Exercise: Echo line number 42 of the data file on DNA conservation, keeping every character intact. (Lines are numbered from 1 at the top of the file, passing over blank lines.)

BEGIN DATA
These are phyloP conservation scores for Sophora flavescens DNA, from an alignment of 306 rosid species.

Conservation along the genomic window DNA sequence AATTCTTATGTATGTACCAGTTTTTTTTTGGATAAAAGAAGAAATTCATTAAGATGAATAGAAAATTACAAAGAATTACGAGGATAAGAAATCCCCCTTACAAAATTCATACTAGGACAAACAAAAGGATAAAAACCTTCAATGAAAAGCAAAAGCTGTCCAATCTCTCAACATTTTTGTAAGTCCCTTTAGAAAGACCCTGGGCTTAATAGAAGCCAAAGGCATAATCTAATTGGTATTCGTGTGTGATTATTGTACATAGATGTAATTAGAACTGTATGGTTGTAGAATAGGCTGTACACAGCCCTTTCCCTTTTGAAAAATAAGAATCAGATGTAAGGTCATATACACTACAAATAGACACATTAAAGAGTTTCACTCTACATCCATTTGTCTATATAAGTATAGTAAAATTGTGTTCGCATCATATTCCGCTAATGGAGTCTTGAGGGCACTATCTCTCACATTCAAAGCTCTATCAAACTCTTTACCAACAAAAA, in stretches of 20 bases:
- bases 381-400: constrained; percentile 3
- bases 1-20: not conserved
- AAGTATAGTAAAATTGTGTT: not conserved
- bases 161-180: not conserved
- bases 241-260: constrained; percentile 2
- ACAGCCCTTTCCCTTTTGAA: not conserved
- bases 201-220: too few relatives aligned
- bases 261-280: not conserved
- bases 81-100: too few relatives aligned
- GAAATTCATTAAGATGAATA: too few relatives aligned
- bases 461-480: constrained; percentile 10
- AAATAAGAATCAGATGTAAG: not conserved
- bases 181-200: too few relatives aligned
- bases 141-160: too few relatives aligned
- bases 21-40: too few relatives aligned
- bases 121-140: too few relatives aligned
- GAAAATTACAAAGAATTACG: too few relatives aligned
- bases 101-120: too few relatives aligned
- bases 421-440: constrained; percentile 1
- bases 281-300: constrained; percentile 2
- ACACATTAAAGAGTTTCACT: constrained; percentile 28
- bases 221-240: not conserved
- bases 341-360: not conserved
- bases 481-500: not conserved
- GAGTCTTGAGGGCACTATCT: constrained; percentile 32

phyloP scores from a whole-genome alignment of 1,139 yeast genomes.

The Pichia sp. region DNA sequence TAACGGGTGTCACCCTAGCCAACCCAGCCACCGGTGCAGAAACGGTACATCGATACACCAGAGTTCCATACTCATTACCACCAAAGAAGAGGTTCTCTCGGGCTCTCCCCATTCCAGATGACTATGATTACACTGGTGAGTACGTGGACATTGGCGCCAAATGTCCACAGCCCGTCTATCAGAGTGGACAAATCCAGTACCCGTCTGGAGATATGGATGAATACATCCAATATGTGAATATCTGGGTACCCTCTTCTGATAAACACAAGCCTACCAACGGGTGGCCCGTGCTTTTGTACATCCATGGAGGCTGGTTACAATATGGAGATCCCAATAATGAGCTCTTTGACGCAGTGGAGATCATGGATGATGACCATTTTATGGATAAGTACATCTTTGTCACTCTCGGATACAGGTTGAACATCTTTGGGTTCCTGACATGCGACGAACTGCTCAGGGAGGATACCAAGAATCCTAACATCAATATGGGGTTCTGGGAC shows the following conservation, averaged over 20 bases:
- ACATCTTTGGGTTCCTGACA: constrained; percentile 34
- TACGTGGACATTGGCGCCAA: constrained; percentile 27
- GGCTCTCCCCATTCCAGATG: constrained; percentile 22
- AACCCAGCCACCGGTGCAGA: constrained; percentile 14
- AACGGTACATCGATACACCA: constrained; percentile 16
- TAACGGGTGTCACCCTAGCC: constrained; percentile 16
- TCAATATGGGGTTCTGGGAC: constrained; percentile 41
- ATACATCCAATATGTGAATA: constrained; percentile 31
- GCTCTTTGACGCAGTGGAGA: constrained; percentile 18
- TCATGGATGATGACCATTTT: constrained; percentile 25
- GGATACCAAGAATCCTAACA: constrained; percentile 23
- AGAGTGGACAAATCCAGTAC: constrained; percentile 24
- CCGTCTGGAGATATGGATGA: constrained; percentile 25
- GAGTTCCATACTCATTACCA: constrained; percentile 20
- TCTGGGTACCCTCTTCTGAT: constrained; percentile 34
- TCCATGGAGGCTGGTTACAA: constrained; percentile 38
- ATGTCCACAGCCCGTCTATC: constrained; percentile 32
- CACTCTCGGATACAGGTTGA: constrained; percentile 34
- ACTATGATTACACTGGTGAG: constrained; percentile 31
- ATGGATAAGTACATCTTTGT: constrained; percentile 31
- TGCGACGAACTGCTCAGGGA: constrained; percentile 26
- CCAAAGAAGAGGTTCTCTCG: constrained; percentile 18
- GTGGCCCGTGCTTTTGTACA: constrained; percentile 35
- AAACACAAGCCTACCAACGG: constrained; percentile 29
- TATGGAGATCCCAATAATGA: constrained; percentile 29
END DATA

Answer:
- CCGTCTGGAGATATGGATGA: constrained; percentile 25